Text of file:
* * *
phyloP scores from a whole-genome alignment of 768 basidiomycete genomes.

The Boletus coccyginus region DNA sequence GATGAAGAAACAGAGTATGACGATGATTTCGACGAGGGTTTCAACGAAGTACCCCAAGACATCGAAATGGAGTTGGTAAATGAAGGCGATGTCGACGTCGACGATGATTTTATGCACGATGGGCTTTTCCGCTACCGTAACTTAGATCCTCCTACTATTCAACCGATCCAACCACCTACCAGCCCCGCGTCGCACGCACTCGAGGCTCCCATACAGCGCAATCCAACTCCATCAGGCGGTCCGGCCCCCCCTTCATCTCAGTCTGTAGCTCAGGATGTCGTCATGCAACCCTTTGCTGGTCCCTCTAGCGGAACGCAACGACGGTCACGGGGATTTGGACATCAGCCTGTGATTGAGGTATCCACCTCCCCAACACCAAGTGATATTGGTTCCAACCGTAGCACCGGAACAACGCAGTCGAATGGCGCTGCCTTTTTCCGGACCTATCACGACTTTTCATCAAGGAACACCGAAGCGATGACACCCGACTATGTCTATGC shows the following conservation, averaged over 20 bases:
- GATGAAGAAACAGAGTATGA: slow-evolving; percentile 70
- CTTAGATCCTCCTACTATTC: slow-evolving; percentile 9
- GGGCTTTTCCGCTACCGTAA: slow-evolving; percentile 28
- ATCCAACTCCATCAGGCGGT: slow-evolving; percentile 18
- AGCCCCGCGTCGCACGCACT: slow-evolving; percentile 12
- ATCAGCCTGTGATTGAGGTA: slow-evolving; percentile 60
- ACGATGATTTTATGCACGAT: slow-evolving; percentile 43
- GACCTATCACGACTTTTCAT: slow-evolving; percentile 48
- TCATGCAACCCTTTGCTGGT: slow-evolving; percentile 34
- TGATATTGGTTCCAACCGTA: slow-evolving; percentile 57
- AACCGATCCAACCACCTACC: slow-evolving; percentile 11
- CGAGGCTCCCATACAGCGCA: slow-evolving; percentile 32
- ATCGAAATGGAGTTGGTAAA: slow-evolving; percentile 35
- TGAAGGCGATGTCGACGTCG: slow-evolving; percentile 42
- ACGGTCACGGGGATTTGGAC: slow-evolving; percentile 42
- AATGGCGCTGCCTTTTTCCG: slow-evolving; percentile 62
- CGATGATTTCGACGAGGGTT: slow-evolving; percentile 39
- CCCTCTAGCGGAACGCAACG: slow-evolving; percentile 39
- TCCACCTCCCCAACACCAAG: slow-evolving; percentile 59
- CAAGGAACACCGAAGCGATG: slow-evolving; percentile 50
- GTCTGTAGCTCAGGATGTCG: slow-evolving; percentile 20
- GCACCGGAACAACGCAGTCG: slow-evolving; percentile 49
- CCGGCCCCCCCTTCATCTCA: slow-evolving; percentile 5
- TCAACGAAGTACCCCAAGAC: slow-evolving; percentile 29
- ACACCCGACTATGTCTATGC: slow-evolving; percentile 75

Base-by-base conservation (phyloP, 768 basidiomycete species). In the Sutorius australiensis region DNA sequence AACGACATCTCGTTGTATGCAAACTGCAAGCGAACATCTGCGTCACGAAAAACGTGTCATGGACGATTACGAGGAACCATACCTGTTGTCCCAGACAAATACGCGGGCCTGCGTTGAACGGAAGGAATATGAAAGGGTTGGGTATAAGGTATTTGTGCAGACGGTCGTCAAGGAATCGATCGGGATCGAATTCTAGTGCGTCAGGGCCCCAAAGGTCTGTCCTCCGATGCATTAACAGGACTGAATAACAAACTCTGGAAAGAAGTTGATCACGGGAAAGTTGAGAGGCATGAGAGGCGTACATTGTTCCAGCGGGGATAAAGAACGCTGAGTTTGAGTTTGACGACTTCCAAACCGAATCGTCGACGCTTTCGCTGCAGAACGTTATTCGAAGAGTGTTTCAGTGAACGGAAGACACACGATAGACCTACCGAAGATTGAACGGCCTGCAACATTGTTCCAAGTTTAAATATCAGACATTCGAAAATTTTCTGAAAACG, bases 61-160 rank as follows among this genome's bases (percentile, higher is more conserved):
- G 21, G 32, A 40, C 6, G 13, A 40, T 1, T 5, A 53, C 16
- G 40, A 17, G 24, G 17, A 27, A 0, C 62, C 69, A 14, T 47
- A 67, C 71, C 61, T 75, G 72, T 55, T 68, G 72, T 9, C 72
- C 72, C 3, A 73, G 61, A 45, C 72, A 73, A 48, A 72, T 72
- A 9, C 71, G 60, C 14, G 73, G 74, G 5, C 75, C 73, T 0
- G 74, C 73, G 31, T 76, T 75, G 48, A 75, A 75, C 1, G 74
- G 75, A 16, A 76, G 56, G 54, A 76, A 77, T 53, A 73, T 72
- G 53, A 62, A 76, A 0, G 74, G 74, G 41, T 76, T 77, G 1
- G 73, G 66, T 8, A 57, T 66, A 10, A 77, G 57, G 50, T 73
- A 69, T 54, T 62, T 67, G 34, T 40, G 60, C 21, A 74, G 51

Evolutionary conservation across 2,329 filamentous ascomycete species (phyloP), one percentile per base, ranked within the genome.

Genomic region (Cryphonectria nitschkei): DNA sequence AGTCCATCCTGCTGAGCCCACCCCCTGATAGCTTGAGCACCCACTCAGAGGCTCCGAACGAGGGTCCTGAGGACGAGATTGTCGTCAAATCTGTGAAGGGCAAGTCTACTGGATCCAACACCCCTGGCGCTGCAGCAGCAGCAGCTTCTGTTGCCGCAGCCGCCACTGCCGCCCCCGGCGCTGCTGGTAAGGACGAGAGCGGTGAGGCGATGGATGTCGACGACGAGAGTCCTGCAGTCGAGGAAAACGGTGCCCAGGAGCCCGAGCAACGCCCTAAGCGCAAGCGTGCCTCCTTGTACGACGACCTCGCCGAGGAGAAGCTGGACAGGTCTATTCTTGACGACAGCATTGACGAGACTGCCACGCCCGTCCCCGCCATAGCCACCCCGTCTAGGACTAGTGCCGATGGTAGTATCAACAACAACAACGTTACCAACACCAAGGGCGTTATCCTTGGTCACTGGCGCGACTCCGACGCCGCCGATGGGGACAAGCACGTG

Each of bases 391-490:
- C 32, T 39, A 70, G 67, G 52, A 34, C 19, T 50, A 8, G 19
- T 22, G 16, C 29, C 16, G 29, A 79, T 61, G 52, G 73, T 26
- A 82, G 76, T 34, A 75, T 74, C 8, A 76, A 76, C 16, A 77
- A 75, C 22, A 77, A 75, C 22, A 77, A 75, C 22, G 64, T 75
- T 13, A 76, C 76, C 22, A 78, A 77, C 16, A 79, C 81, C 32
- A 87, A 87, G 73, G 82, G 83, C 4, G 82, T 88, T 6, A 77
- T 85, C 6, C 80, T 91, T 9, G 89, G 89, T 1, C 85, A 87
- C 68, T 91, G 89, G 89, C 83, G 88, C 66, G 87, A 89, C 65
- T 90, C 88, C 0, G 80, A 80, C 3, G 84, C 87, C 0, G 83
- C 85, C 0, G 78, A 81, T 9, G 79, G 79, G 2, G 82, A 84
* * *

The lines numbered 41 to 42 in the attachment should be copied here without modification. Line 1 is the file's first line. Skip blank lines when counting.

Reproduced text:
Each of bases 391-490:
- C 32, T 39, A 70, G 67, G 52, A 34, C 19, T 50, A 8, G 19